And when he asks general audiences how many would go to Mars even if it meant dying a few weeks after arriving, he invariably finds volunteers in the crowd. “I kid you not,” said Dr. Shostak, the director of the Center for SETI Research. “People are willing to risk everything just to see Mars, to walk on the surface of our little ruddy buddy.”
. . .
There is a catch, they say. Where NASA-style flight plans are designed on the Apollo moonshot model of round-trip tickets, the “one” in Mars One means, starkly, one way. To make the project feasible and affordable, the founders say, there can be no coming back to Earth. Would-be Mars pilgrims must count on living, and dying, some 140 million miles from the splendid blue marble that all humans before them called home.
Nevertheless, enthusiasm for the Mars One scheme has been of middle-school proportions. Last year, the outfit announced that it was seeking potential colonists and that anybody over age 18 could apply, advanced degrees or no. Among the few stipulations: Candidates must be between 5-foot-2 and 6-foot-2, have a ready sense of humor and be “Olympians of tolerance.” More than 200,000 people from dozens of countries applied. Mars One managers have since whittled the pool to some 660 semifinalists.

For the full story, see:
Angier, Natalie. “Basics; a One-Way Trip to Mars? Many Would Sign Up.” The New York Times (Tues., Dec. 9, 2014): D2.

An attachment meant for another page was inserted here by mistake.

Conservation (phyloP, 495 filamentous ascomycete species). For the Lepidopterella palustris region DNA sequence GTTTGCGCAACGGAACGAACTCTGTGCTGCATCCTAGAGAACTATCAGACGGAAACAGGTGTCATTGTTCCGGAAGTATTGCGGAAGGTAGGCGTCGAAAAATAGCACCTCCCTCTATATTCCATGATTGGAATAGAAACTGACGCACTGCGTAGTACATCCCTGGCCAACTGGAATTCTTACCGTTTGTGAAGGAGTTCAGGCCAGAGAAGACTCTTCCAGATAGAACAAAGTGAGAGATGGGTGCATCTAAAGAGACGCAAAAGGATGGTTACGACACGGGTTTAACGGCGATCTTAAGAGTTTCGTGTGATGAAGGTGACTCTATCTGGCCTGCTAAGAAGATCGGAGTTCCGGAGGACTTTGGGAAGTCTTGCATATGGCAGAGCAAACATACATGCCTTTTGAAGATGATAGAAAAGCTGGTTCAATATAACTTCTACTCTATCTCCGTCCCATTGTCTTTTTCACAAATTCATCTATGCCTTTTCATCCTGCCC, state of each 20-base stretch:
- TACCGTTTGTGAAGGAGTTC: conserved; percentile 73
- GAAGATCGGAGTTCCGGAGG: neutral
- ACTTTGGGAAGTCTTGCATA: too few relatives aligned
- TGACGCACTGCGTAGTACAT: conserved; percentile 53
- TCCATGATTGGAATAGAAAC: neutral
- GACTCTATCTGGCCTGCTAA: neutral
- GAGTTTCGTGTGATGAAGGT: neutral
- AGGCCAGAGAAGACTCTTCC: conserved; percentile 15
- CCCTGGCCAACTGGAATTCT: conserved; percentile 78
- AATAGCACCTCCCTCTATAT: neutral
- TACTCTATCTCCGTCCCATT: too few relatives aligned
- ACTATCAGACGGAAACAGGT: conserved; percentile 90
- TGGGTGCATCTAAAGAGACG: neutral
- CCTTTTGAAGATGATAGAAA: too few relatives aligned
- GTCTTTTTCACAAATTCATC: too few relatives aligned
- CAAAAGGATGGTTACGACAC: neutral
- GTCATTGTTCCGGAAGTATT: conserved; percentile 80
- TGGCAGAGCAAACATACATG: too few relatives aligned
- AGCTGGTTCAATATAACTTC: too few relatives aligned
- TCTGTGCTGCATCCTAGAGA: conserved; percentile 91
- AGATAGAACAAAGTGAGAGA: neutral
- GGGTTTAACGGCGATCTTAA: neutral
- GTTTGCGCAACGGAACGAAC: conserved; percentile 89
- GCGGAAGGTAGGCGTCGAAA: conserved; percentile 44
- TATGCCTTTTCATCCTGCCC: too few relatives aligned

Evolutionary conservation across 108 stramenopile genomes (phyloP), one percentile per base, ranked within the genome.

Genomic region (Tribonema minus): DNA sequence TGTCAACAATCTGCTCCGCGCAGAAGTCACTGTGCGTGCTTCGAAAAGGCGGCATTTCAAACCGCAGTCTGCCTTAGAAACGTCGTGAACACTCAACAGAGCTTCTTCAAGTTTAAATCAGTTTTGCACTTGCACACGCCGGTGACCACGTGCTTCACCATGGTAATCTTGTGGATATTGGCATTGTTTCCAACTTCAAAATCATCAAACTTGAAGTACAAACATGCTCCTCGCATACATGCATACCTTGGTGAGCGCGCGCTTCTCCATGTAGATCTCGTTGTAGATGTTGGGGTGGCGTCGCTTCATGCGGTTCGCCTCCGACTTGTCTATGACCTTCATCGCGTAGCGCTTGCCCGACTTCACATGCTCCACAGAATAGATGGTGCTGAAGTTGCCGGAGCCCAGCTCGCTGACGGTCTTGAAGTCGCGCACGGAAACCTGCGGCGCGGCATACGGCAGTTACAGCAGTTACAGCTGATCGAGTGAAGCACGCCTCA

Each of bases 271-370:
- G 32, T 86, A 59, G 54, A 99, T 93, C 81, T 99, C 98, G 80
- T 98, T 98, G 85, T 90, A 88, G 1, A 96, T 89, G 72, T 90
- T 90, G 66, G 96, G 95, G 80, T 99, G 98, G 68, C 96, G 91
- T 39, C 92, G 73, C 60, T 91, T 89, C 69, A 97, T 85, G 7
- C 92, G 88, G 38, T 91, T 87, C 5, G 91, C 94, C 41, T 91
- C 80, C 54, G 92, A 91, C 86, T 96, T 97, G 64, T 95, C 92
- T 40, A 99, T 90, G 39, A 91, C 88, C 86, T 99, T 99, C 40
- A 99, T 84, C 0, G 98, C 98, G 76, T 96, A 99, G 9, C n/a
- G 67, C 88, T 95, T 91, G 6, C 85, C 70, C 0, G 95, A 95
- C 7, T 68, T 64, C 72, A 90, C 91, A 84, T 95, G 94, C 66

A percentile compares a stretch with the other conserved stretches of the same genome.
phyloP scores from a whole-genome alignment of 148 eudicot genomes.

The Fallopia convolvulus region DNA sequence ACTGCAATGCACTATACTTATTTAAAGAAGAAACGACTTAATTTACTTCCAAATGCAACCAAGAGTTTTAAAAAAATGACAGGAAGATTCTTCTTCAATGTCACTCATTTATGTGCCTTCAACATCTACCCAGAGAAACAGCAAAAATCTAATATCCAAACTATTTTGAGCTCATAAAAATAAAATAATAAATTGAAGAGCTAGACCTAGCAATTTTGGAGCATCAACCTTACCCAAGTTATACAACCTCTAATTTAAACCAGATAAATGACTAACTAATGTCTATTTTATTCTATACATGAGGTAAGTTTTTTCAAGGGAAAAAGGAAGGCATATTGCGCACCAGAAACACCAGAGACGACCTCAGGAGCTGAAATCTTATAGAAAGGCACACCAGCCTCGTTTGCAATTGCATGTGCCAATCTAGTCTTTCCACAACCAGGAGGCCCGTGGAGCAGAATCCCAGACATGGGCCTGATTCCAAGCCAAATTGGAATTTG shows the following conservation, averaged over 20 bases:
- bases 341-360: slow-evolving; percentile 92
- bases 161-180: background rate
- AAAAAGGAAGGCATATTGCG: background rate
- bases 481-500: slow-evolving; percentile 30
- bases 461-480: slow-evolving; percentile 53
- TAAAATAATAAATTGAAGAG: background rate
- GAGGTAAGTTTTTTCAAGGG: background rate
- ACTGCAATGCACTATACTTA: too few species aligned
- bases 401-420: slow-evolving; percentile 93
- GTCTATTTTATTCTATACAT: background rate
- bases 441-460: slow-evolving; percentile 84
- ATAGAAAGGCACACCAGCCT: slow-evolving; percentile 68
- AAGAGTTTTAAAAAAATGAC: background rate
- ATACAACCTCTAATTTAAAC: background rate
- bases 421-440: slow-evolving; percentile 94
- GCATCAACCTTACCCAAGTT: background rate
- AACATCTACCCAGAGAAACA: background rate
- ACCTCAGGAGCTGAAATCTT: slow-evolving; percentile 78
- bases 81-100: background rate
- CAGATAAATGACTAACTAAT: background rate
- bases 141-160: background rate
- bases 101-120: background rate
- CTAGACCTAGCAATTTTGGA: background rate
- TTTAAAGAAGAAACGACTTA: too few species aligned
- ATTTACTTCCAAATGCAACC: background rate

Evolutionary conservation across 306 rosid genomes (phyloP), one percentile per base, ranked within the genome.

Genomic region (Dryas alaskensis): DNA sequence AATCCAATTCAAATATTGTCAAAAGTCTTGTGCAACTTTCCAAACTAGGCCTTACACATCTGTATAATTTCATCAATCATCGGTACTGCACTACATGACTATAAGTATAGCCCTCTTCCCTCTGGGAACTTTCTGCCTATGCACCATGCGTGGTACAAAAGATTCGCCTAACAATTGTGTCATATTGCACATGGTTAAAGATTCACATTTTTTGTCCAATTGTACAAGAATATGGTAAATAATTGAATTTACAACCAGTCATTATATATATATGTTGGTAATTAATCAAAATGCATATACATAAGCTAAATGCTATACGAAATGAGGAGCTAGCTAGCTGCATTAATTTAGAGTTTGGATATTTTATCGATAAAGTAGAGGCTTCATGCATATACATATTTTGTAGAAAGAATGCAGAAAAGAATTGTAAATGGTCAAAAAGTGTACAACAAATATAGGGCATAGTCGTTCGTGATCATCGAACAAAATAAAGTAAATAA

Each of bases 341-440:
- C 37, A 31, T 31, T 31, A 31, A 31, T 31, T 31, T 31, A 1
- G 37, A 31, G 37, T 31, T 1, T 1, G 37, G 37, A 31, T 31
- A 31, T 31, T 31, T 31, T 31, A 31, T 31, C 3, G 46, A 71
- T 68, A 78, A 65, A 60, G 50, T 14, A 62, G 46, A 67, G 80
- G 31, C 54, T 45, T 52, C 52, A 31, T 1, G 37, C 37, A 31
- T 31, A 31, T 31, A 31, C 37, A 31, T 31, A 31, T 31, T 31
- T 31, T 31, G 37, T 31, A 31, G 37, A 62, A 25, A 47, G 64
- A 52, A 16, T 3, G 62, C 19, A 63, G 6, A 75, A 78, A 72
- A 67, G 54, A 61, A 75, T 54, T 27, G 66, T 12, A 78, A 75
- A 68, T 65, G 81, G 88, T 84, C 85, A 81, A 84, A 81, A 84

(Note: ellipsis added.)
(Note: the online version of the story has the date Dec. 8, 2014.)

How the Federal Government Caused the High Plains Dust Bowl

(p. 50) People were pouring into town, taking up rooms at the Crystal Hotel– suitcase farmers who had no intention of ever settling there. They wanted only to rent out a tractor and a piece of ground for a few days, drop some winter wheat into the fresh-turned fold, and come back next summer for the payoff. It was a game of chance called “trying to hit a crop.” One suitcase farmer broke thirty-two thousand acres in southeast Kansas in 1921. Four years later, he plowed twice that amount. The banks seldom said no. After Congress passed the Federal Farm Loan Act in 1916, every town with a well and a sheriff had itself a farmland bank — an institution! — offering forty-year loans at six percent interest. Borrow five thousand dollars and payments were less than thirty-five dollars a month. Any man with a John Deere and a half-section could cover that nut. If it was hubris, or “tempting fate” as some of the church ladies said, well, the United (p. 51) States government did not see it that way. The government had already issued its official view of the rapid churning of ancient prairie sod.
“The soil is the one indestructible, immutable asset that the nation possesses,” the Federal Bureau of Soils proclaimed as the grasslands were transformed. “It is the one resource that cannot be exhausted, that cannot be used up.”

Egan, Timothy. The Worst Hard Time: The Untold Story of Those Who Survived the Great American Dust Bowl. Boston: Houghton Mifflin, 2006.